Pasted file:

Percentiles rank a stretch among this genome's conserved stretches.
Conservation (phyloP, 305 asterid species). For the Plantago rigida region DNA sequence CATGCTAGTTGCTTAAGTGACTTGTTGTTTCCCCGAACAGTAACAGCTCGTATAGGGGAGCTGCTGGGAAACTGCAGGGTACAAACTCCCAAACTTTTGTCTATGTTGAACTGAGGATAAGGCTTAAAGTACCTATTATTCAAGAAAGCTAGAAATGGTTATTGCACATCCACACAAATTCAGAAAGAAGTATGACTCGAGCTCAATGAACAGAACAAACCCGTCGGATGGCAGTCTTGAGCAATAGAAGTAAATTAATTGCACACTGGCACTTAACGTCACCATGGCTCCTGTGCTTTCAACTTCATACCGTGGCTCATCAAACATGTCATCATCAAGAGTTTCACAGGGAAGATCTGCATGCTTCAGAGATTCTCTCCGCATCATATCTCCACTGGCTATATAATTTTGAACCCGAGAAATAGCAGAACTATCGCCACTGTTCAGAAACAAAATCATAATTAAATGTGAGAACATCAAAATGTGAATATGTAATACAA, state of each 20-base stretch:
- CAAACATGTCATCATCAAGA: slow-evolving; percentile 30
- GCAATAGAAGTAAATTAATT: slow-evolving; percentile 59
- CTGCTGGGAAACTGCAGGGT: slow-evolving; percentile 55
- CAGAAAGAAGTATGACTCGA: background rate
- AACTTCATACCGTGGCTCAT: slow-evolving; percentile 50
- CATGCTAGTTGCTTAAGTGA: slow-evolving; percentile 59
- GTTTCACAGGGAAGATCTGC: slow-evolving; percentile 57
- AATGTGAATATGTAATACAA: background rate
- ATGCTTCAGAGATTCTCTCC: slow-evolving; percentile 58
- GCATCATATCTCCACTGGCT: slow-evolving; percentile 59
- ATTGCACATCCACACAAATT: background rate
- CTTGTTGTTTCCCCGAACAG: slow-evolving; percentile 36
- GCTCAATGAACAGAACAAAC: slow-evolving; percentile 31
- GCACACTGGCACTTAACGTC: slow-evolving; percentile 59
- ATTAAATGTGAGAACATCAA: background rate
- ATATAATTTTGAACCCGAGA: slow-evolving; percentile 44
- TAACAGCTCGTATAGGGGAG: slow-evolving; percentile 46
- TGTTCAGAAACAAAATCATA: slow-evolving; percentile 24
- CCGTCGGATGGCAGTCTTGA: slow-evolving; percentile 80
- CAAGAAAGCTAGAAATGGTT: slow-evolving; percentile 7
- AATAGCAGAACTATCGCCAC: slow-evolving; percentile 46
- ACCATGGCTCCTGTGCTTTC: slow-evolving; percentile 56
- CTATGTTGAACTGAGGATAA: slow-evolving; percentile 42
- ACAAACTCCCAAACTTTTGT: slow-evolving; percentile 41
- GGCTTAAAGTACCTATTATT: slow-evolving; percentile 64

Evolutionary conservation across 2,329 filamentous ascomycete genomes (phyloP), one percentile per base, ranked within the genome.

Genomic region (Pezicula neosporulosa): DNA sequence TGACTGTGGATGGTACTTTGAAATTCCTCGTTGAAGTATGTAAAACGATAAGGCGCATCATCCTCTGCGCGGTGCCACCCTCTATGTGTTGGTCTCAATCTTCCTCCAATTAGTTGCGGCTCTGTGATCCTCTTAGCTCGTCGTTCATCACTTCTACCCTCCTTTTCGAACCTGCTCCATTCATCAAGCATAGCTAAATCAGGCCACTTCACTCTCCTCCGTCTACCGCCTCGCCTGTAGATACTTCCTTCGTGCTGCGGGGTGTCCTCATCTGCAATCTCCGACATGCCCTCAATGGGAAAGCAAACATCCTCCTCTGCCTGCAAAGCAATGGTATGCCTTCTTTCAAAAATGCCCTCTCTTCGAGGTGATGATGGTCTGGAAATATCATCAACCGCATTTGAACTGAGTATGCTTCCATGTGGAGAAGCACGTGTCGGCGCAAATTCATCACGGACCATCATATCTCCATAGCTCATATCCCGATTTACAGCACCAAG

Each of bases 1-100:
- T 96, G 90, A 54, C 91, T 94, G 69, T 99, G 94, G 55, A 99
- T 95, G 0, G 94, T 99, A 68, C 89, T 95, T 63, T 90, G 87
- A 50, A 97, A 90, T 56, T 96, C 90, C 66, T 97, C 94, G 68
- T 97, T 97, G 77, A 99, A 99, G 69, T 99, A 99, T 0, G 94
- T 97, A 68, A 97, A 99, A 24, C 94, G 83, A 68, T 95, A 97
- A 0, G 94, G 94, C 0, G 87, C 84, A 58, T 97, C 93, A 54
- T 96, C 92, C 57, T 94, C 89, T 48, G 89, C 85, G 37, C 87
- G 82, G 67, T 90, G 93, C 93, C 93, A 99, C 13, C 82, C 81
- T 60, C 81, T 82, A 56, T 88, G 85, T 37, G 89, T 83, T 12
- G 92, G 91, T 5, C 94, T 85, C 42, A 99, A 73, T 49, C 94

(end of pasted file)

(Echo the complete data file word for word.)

Percentiles rank a stretch among this genome's conserved stretches.
Conservation (phyloP, 305 asterid species). For the Plantago rigida region DNA sequence CATGCTAGTTGCTTAAGTGACTTGTTGTTTCCCCGAACAGTAACAGCTCGTATAGGGGAGCTGCTGGGAAACTGCAGGGTACAAACTCCCAAACTTTTGTCTATGTTGAACTGAGGATAAGGCTTAAAGTACCTATTATTCAAGAAAGCTAGAAATGGTTATTGCACATCCACACAAATTCAGAAAGAAGTATGACTCGAGCTCAATGAACAGAACAAACCCGTCGGATGGCAGTCTTGAGCAATAGAAGTAAATTAATTGCACACTGGCACTTAACGTCACCATGGCTCCTGTGCTTTCAACTTCATACCGTGGCTCATCAAACATGTCATCATCAAGAGTTTCACAGGGAAGATCTGCATGCTTCAGAGATTCTCTCCGCATCATATCTCCACTGGCTATATAATTTTGAACCCGAGAAATAGCAGAACTATCGCCACTGTTCAGAAACAAAATCATAATTAAATGTGAGAACATCAAAATGTGAATATGTAATACAA, state of each 20-base stretch:
- CAAACATGTCATCATCAAGA: slow-evolving; percentile 30
- GCAATAGAAGTAAATTAATT: slow-evolving; percentile 59
- CTGCTGGGAAACTGCAGGGT: slow-evolving; percentile 55
- CAGAAAGAAGTATGACTCGA: background rate
- AACTTCATACCGTGGCTCAT: slow-evolving; percentile 50
- CATGCTAGTTGCTTAAGTGA: slow-evolving; percentile 59
- GTTTCACAGGGAAGATCTGC: slow-evolving; percentile 57
- AATGTGAATATGTAATACAA: background rate
- ATGCTTCAGAGATTCTCTCC: slow-evolving; percentile 58
- GCATCATATCTCCACTGGCT: slow-evolving; percentile 59
- ATTGCACATCCACACAAATT: background rate
- CTTGTTGTTTCCCCGAACAG: slow-evolving; percentile 36
- GCTCAATGAACAGAACAAAC: slow-evolving; percentile 31
- GCACACTGGCACTTAACGTC: slow-evolving; percentile 59
- ATTAAATGTGAGAACATCAA: background rate
- ATATAATTTTGAACCCGAGA: slow-evolving; percentile 44
- TAACAGCTCGTATAGGGGAG: slow-evolving; percentile 46
- TGTTCAGAAACAAAATCATA: slow-evolving; percentile 24
- CCGTCGGATGGCAGTCTTGA: slow-evolving; percentile 80
- CAAGAAAGCTAGAAATGGTT: slow-evolving; percentile 7
- AATAGCAGAACTATCGCCAC: slow-evolving; percentile 46
- ACCATGGCTCCTGTGCTTTC: slow-evolving; percentile 56
- CTATGTTGAACTGAGGATAA: slow-evolving; percentile 42
- ACAAACTCCCAAACTTTTGT: slow-evolving; percentile 41
- GGCTTAAAGTACCTATTATT: slow-evolving; percentile 64

Evolutionary conservation across 2,329 filamentous ascomycete genomes (phyloP), one percentile per base, ranked within the genome.

Genomic region (Pezicula neosporulosa): DNA sequence TGACTGTGGATGGTACTTTGAAATTCCTCGTTGAAGTATGTAAAACGATAAGGCGCATCATCCTCTGCGCGGTGCCACCCTCTATGTGTTGGTCTCAATCTTCCTCCAATTAGTTGCGGCTCTGTGATCCTCTTAGCTCGTCGTTCATCACTTCTACCCTCCTTTTCGAACCTGCTCCATTCATCAAGCATAGCTAAATCAGGCCACTTCACTCTCCTCCGTCTACCGCCTCGCCTGTAGATACTTCCTTCGTGCTGCGGGGTGTCCTCATCTGCAATCTCCGACATGCCCTCAATGGGAAAGCAAACATCCTCCTCTGCCTGCAAAGCAATGGTATGCCTTCTTTCAAAAATGCCCTCTCTTCGAGGTGATGATGGTCTGGAAATATCATCAACCGCATTTGAACTGAGTATGCTTCCATGTGGAGAAGCACGTGTCGGCGCAAATTCATCACGGACCATCATATCTCCATAGCTCATATCCCGATTTACAGCACCAAG

Each of bases 1-100:
- T 96, G 90, A 54, C 91, T 94, G 69, T 99, G 94, G 55, A 99
- T 95, G 0, G 94, T 99, A 68, C 89, T 95, T 63, T 90, G 87
- A 50, A 97, A 90, T 56, T 96, C 90, C 66, T 97, C 94, G 68
- T 97, T 97, G 77, A 99, A 99, G 69, T 99, A 99, T 0, G 94
- T 97, A 68, A 97, A 99, A 24, C 94, G 83, A 68, T 95, A 97
- A 0, G 94, G 94, C 0, G 87, C 84, A 58, T 97, C 93, A 54
- T 96, C 92, C 57, T 94, C 89, T 48, G 89, C 85, G 37, C 87
- G 82, G 67, T 90, G 93, C 93, C 93, A 99, C 13, C 82, C 81
- T 60, C 81, T 82, A 56, T 88, G 85, T 37, G 89, T 83, T 12
- G 92, G 91, T 5, C 94, T 85, C 42, A 99, A 73, T 49, C 94